Supply Chain addresses human capital issues that do not concern direct employees but rather workers “managed through indirect channels”, thus falling within the dimension of sustainability of the business model and innovation. SASB’s disclosure topics in this area relate to the conduct of suppliers in the course of their operational activities, such as environmental responsibility, human rights, labor practices, ethics and corruption. The measures identified in the Bulletin include the rate of non-compliance of supplier social and environmental responsibility audits and the rate of associated corrective actions for major and minor non-compliance; discussion on the strategy for managing environmental and social risks arising from the supply chain; percentage of products purchased certified according to a third-party environmental and / or social standard, and percentages by standard; and number of establishments audited according to a code of conduct in terms of social responsibility.
Beyond the current framework, in light of the growing interest in human capital and the rapidly evolving issues in this area due to emerging trends, in 2019 SASB launched a research project on management human capital to “design an evidence-based framework to support the identification of significant financial impacts related to human capital management. The project should lead to new recommendations for possible changes to industry standards incorporating new elements associated with human capital. The main themes identified so far include:
- Workforce culture– a company’s “values, processes and results” can lead to a “more productive, fair and respectful work environment” and help attract and retain talent. These issues may fall under the heading “Employee engagement, diversity and inclusion”.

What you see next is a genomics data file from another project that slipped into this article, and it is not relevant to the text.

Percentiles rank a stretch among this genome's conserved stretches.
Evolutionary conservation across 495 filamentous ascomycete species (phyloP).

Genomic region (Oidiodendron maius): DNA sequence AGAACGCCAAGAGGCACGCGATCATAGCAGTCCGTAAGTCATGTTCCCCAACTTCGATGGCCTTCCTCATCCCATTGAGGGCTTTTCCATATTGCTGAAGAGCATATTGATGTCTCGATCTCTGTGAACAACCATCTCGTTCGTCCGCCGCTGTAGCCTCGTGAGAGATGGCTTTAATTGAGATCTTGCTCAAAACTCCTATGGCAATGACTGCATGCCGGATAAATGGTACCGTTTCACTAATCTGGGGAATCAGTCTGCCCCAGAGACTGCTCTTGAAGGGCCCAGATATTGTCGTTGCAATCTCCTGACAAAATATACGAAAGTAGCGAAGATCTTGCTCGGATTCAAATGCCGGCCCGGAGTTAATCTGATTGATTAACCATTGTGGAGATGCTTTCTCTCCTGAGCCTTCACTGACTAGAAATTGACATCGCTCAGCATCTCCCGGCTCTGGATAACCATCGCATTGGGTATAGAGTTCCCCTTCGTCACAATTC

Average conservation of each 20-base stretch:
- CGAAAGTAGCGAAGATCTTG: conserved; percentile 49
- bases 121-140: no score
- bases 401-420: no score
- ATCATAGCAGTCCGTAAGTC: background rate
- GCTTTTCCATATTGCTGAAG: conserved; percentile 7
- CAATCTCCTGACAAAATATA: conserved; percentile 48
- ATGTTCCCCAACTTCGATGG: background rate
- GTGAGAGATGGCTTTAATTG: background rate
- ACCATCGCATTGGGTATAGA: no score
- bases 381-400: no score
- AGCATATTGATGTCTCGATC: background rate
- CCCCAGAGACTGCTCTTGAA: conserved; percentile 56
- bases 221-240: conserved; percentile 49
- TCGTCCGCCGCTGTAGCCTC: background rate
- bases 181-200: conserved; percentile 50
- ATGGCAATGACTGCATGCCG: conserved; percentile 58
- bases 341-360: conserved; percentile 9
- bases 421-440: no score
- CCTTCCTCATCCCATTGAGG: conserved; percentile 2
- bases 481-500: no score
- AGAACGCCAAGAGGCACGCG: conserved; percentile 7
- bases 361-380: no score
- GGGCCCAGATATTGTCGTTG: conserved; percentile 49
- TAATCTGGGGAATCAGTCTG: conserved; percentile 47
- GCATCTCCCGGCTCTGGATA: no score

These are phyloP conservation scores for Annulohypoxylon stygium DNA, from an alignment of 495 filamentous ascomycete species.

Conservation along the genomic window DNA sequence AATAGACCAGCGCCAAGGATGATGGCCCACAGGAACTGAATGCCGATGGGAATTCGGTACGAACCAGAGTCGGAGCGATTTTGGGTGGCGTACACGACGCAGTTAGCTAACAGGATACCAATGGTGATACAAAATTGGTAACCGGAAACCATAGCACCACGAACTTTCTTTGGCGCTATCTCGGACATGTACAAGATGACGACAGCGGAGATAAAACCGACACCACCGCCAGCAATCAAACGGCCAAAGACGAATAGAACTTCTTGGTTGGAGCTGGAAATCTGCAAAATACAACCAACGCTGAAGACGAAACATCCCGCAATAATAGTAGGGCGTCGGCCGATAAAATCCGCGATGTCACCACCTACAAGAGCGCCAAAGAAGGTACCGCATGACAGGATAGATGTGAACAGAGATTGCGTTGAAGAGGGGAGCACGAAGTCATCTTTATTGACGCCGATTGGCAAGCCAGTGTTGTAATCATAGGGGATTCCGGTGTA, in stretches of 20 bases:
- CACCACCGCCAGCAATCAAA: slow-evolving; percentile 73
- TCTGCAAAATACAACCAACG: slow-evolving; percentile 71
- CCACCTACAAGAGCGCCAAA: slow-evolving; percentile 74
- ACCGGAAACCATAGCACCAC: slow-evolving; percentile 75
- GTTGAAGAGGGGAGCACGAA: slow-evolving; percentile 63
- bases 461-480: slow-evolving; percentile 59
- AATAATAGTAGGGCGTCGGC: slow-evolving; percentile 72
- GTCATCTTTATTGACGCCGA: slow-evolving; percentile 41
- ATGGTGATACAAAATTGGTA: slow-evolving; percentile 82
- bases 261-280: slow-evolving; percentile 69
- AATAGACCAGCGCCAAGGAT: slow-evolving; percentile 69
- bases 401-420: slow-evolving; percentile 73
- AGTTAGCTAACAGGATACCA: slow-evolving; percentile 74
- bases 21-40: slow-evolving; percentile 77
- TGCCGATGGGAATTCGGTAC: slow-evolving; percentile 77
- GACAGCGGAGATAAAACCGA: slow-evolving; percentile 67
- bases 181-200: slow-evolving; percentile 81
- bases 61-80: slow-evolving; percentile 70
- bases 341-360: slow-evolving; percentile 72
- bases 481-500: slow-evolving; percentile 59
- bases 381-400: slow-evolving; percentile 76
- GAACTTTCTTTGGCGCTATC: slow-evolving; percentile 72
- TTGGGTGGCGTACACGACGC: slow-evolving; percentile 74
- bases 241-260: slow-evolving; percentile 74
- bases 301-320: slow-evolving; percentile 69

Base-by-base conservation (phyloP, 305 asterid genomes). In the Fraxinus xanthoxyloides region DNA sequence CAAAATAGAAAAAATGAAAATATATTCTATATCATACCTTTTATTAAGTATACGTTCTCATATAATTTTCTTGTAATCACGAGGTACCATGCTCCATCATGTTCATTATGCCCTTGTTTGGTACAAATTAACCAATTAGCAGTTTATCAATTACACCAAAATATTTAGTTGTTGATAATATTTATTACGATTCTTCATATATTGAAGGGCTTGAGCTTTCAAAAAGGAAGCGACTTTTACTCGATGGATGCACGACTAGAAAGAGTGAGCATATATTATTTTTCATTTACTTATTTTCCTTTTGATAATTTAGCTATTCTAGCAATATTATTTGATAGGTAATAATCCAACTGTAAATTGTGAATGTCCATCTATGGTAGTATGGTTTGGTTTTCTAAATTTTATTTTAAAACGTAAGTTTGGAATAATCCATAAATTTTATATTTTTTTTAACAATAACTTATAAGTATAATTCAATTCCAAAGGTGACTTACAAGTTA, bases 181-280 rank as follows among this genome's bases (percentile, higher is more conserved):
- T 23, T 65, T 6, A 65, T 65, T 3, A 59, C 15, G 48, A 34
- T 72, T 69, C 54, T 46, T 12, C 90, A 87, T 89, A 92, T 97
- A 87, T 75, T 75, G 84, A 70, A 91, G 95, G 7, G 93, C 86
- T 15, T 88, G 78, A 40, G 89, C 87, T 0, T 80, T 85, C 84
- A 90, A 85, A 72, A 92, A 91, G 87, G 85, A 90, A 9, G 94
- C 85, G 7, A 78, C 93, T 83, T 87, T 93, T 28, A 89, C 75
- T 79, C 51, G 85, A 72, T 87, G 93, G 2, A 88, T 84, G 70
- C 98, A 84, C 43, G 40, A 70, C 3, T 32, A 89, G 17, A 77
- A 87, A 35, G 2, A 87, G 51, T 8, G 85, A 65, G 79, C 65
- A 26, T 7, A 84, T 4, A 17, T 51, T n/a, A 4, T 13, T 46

- Labor investment– a company’s efforts to provide its employees with career development and wealth creation opportunities are associated with increased worker engagement and retention, the ability to retrain or develop workers, and job improvements. employee performance and productivity. These issues are related to “labor relations”, but can also have broader implications.
- Mental health and health benefits– mental health benefits can help workers’ productivity, especially in light of “the increasing prevalence of stress, depression and anxiety”. Health benefits such as paid sick leave can affect job rotation, recruitment and retention, productivity and absenteeism rates. These issues relate to the “Employee Health and Safety” category and may also have more general implications.
- Alternative workforce (casual and contract work) – the growth of the economy of odd jobs, self-employed contract workers and other alternative workers all have implications for a growing number of businesses and their workforce, both employees and alternative labor. These problems can be taken into account in the general taxonomy of SASB problems.
Although these new concepts have not yet been incorporated into the SASB framework, companies may consider addressing some of these topics in their human capital information to the extent that it is relevant.